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Information for Prospective Faculty Sponsors

Welcome to the IMP program. This is an exciting program that provides an opportunity for all of us--faculty, professional staff, and IMP committee members-to work with some of the most creative and self-motivated students at Binghamton. Their energy, enthusiasm, and--in some cases--their genius, can be contagious. As an interdisciplinary program, the IMP program also allows to broaden or indulge our own extra-departmental interests. It gives us the chance to be scholars "at large," to momentarily step back from specialization and teach-and perhaps re-learn--principles of sound, general scholarship.

Our best faculty sponsors are advisers, mentors, and collaborators with their IMP students. It is not necessary for the sponsor to be an expert in the student's projected field of interdisciplinary study. Very few sponsors are. In fact, it is not likely that a student will be able to find anyone on campus who could be such an expert. Above all, the student needs someone who is capable of recognizing and communicating academic rigor, someone who can help bring focus to what may otherwise be disjointed or disparate objectives, someone who can help them design a major that provides both breadth and depth of experience.

More specifically, using the groundwork that the student will have done before approaching the sponsor, the sponsor helps the student develop a major and produce a proposal which will eventually come before the IMP committee. This often takes the better part of a semester, and the time-commitment for the sponsor may be analogous to that of a 2- to 4-credit independent-study section. The sponsor has a hand in each of the steps described under the heading “Proposing an Individualized Major.” In addition, the sponsor should be aware of a few crucial points:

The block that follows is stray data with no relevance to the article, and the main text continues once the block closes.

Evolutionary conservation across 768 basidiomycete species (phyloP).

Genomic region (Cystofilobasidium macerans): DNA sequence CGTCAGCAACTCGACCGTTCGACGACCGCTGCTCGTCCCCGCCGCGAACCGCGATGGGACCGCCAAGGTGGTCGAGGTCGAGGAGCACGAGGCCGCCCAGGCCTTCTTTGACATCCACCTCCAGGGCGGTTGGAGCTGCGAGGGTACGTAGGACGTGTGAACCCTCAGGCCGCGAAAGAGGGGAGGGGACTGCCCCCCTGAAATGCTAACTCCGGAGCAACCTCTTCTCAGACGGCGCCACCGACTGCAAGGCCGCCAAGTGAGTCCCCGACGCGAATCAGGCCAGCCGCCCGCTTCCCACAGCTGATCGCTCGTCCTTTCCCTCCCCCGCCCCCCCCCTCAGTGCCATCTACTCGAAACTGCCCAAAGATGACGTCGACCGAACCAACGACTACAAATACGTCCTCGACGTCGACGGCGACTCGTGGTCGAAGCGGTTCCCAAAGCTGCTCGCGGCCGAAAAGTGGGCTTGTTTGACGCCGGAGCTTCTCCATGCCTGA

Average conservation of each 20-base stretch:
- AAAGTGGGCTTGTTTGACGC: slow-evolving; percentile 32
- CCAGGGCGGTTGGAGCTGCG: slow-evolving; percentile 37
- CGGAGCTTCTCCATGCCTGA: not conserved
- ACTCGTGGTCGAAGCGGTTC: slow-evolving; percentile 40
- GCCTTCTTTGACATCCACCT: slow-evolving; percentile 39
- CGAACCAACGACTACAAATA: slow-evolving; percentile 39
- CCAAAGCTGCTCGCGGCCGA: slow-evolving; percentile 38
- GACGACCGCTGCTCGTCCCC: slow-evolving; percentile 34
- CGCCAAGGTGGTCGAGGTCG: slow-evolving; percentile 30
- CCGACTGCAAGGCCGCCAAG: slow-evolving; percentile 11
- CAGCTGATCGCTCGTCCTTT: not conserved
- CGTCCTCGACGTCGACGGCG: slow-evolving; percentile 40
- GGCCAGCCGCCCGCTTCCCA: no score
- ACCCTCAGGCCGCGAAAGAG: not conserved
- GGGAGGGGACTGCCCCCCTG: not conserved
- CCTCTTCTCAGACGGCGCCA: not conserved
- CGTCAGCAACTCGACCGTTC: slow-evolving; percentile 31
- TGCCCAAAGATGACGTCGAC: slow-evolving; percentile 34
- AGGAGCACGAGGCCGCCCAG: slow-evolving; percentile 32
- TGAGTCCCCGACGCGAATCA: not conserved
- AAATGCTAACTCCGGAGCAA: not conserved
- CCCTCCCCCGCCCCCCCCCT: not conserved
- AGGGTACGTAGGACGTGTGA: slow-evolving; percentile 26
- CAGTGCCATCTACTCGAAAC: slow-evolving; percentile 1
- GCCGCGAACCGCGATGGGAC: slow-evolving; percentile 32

1. The essay has to be genuinely well-written. This is where the student justifies the major, generally and specifically. This is where the student explains that his or her objectives can only be met by the creation of an individualized major and by no other combination of existing majors/minors. The essay should be good enough that the sponsor would give it an 'A' if it were a class assignment. Grammar, spelling, and punctuation count. The well-written essay signifies a serious student and a legitimate individualized major. Faculty members should proofread meticulously and make recommendations as necessary.

  2. The list of major courses should reflect a truly interdisciplinary character and have breadth and depth. There should be substantial coursework from at least three different departments that has clear relevance to the overall major. If the coursework is based almost entirely in one or two departments, with only a couple of courses from a third department, there is plenty of depth but not enough breadth to be considered an integrative, interdisciplinary major. If a student includes coursework from too many different departments--say, six or seven- there is little if any opportunity for progress from beginning to intermediate to advanced levels in each area. Such a major is too broad, too thinly spread.

Faculty are in a good position to know the ebbs and flows of their departments. It is therefore important that they alert students to any courses that might be offered sporadically-or even every other semester, for example--and which might delay graduation. They should also warn students that similar ebbs and flows exist in other departments.

Once the student's individualized major has been approved, the sponsor should be available for occasional advising. Aside from this, the time/effort commitment is negligible until the student initiates an integrative (final) project. Students complete the integrative project during their final semester. The faculty sponsor accommodates this project, which is proposed to the IMP committee during the next-to-last semester, by conducting an independent study course with the student. The proposal consists of a two- to three-page essay with a suggested bibliography and a letter of support from the faculty sponsor. As with the student's proposal essay, the integrative project proposal should be well-written and communicate a project that has a logical, academically sound purpose. The project must be truly integrative, i.e., it must integrate material covered through the major courses. Any research projects or laboratory experiments involving human subjects must have Human Subjects Research Review Board approval.

Finally, there is an honors option in IMP, but an honors option that does not necessarily require a significant increase in time investment on the part of the sponsor. Please consult the section “IMP Honors Option for Graduating Seniors” for a complete description of IMP honors.

The Individualized Major Program thanks you for working with one of our prospective IMP students. If you have any questions about the program, Please do not hesitate to contact the IMP coordinator in Harpur Academic Advising.

Last Updated: 4/29/19